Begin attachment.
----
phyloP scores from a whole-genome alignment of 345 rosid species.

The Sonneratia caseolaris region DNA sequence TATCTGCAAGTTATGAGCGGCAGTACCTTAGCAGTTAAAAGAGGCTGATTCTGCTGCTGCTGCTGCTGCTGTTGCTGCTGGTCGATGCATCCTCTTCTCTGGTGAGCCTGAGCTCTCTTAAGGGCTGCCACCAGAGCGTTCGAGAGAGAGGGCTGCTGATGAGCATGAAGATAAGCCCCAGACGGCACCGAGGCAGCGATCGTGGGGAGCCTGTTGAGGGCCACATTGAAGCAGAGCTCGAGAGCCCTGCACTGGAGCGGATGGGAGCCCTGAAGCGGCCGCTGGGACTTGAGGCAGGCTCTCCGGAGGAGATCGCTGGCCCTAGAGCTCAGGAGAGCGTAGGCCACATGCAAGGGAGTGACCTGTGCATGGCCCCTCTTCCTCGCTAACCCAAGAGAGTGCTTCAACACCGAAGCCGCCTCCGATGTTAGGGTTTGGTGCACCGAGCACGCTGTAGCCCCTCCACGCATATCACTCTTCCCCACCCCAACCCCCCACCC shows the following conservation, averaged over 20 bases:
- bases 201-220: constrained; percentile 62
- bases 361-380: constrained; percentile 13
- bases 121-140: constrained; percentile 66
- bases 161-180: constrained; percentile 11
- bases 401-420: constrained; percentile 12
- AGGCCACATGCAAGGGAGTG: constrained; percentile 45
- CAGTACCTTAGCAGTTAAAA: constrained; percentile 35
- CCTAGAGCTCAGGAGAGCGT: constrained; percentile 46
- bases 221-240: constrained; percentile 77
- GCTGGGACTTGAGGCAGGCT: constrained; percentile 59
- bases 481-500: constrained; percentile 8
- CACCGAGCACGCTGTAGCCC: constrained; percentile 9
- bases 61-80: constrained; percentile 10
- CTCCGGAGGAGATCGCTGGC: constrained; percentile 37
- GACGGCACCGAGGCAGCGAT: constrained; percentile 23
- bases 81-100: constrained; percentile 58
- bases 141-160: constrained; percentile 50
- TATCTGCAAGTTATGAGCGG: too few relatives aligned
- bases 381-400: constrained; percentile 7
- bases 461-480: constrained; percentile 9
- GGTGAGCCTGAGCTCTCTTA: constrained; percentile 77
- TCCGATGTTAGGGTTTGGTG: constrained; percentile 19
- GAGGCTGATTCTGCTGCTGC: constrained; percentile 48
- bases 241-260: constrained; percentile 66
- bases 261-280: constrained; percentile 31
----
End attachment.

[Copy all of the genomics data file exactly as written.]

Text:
phyloP scores from a whole-genome alignment of 345 rosid species.

The Sonneratia caseolaris region DNA sequence TATCTGCAAGTTATGAGCGGCAGTACCTTAGCAGTTAAAAGAGGCTGATTCTGCTGCTGCTGCTGCTGCTGTTGCTGCTGGTCGATGCATCCTCTTCTCTGGTGAGCCTGAGCTCTCTTAAGGGCTGCCACCAGAGCGTTCGAGAGAGAGGGCTGCTGATGAGCATGAAGATAAGCCCCAGACGGCACCGAGGCAGCGATCGTGGGGAGCCTGTTGAGGGCCACATTGAAGCAGAGCTCGAGAGCCCTGCACTGGAGCGGATGGGAGCCCTGAAGCGGCCGCTGGGACTTGAGGCAGGCTCTCCGGAGGAGATCGCTGGCCCTAGAGCTCAGGAGAGCGTAGGCCACATGCAAGGGAGTGACCTGTGCATGGCCCCTCTTCCTCGCTAACCCAAGAGAGTGCTTCAACACCGAAGCCGCCTCCGATGTTAGGGTTTGGTGCACCGAGCACGCTGTAGCCCCTCCACGCATATCACTCTTCCCCACCCCAACCCCCCACCC shows the following conservation, averaged over 20 bases:
- bases 201-220: constrained; percentile 62
- bases 361-380: constrained; percentile 13
- bases 121-140: constrained; percentile 66
- bases 161-180: constrained; percentile 11
- bases 401-420: constrained; percentile 12
- AGGCCACATGCAAGGGAGTG: constrained; percentile 45
- CAGTACCTTAGCAGTTAAAA: constrained; percentile 35
- CCTAGAGCTCAGGAGAGCGT: constrained; percentile 46
- bases 221-240: constrained; percentile 77
- GCTGGGACTTGAGGCAGGCT: constrained; percentile 59
- bases 481-500: constrained; percentile 8
- CACCGAGCACGCTGTAGCCC: constrained; percentile 9
- bases 61-80: constrained; percentile 10
- CTCCGGAGGAGATCGCTGGC: constrained; percentile 37
- GACGGCACCGAGGCAGCGAT: constrained; percentile 23
- bases 81-100: constrained; percentile 58
- bases 141-160: constrained; percentile 50
- TATCTGCAAGTTATGAGCGG: too few relatives aligned
- bases 381-400: constrained; percentile 7
- bases 461-480: constrained; percentile 9
- GGTGAGCCTGAGCTCTCTTA: constrained; percentile 77
- TCCGATGTTAGGGTTTGGTG: constrained; percentile 19
- GAGGCTGATTCTGCTGCTGC: constrained; percentile 48
- bases 241-260: constrained; percentile 66
- bases 261-280: constrained; percentile 31